Private Justice and the Rule of Law
The Research Group is pleased to announce the publication of two books, both edited by Professors Frédéric Bachand & Fabien Gélinas: D'une réforme à une autre : Regards croisés sur l'arbitrage au Québec (Éditions Yvon Blais, 2013, 665 pages) and The UNCITRAL Model Law after Twenty-Five Years: Global Perspectives on International Commercial Arbitration (JurisNet, 2013, 380 pages).
Arbitration and beyond
As a form of private justice supported by the power of the state, arbitration is subject to the control of a court of law. Of its own motion, the court ensures that the matter is arbitrable and that public policy has been respected. At the request of a party, the court is also responsible for ensuring compliance with the agreement between the parties, including issues related to the competence of the arbitrator.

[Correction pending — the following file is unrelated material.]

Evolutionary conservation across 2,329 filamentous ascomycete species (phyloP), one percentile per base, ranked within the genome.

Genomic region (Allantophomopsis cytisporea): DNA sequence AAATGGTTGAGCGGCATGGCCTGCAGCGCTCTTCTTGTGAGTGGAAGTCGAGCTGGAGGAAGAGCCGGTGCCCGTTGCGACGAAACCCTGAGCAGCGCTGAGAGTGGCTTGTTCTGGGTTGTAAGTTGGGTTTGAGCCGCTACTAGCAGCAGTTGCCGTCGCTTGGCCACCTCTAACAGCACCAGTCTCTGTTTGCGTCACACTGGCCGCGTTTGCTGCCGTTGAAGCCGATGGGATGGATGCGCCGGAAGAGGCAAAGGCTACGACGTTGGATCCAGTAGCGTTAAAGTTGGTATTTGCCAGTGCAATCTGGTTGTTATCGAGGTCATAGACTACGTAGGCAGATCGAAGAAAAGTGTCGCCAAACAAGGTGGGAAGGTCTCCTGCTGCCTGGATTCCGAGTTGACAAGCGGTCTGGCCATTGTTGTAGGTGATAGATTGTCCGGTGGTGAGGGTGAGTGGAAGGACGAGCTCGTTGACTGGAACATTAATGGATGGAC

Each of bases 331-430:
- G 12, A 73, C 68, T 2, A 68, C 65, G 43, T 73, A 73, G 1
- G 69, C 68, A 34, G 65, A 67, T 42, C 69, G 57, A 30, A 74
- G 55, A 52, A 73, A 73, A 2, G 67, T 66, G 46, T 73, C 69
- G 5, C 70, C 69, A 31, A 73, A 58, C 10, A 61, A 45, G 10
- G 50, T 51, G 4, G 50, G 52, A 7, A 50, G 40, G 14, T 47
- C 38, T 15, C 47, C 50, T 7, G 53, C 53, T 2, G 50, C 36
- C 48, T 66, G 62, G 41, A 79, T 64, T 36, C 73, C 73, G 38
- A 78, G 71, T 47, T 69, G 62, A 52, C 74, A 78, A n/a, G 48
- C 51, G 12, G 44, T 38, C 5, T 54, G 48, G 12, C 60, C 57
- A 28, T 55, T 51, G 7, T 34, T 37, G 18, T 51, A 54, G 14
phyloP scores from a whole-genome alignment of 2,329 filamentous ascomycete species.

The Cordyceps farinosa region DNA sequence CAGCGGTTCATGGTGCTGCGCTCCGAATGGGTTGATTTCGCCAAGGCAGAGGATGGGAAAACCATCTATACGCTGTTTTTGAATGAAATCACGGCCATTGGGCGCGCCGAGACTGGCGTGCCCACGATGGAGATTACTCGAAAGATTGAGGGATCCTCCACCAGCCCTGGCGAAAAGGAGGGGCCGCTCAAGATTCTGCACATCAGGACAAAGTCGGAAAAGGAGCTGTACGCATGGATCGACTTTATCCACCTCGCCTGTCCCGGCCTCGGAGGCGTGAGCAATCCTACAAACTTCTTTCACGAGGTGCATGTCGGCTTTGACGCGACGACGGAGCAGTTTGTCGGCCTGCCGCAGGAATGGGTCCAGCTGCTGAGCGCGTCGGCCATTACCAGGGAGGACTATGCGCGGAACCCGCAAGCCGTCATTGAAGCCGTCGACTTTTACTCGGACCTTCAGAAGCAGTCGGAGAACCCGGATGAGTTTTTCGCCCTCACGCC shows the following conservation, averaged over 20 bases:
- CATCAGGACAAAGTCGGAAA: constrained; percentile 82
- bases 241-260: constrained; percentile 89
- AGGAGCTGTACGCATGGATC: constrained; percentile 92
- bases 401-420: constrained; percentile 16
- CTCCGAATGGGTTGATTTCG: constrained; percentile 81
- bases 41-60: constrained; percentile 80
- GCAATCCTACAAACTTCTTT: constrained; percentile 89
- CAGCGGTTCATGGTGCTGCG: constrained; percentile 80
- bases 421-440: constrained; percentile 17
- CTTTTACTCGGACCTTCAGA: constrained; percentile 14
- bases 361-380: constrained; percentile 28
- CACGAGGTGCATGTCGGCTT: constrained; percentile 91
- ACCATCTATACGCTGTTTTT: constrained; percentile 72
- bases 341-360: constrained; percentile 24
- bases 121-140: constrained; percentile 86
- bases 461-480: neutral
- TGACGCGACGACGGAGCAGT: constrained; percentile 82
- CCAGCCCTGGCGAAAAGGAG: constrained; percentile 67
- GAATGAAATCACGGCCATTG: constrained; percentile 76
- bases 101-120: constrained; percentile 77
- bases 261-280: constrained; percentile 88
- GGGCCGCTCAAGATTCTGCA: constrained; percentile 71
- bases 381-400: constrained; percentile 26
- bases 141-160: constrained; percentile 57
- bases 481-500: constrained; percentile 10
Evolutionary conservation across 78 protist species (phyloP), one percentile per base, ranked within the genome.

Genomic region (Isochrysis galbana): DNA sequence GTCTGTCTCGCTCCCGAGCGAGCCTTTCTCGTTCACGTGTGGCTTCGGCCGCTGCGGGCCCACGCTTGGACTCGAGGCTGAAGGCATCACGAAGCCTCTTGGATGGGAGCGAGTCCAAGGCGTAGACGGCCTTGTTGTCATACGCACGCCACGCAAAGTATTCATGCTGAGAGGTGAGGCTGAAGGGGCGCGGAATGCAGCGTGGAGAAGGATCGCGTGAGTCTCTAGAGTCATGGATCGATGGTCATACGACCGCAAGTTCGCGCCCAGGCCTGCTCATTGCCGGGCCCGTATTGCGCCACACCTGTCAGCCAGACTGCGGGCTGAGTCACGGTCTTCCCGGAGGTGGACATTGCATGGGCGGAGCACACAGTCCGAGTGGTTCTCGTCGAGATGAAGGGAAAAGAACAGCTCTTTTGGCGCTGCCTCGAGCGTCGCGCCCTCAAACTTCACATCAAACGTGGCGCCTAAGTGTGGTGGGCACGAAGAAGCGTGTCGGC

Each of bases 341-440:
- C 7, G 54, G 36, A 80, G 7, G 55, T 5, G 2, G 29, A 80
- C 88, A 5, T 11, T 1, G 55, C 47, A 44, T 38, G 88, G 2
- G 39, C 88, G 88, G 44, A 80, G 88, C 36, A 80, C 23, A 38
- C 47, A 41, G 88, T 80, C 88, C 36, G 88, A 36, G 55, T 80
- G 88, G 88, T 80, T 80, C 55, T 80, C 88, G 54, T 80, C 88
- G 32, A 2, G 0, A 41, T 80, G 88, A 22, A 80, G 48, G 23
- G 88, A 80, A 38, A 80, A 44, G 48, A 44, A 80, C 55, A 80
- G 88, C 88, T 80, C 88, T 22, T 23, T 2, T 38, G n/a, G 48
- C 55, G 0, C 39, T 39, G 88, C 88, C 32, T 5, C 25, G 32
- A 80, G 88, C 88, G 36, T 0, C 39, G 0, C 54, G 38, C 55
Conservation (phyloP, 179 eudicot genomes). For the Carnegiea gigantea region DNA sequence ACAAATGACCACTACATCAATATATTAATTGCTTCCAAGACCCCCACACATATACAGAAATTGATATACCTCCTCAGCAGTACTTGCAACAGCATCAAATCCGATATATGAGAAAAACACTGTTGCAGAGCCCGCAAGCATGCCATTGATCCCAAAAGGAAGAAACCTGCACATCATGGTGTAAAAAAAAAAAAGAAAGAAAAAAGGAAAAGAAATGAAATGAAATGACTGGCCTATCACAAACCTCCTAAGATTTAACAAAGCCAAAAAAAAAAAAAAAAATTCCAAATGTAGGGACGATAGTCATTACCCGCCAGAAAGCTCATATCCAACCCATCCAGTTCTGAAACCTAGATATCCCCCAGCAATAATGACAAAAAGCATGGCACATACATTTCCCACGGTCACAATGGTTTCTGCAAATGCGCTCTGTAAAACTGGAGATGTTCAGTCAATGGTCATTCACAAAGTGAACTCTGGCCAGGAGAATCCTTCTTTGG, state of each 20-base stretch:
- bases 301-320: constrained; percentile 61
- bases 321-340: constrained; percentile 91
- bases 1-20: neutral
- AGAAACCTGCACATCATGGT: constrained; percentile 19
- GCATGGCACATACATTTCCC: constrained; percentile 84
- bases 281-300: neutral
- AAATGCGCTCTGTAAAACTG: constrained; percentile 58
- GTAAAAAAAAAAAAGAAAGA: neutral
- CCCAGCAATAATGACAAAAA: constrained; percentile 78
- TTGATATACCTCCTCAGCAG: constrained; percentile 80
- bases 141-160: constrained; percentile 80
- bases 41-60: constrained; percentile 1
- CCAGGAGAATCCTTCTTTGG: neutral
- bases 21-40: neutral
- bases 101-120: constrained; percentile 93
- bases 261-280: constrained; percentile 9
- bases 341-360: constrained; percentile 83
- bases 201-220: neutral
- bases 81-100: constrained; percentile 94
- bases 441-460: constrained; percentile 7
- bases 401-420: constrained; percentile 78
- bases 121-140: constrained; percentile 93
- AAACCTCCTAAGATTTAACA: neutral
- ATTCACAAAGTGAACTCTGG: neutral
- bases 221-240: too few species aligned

Arbitrability, public policy, arbitration agreements and competence lie at the heart of the dynamic between private justice and public justice, as they determine for the latter what remains an area reserved to the state, free from competition. This area has become the focus of attention because of the increasing recognition of the right of the parties to determine their own law, which can entail the application of rules taken outside the parameters set by recognized legal systems. For example, these rules can refer the arbitrator to religious law or to rules of transnational commercial law.
A McGill research team is currently asking the hard questions about the relation between private justice and the rule of law.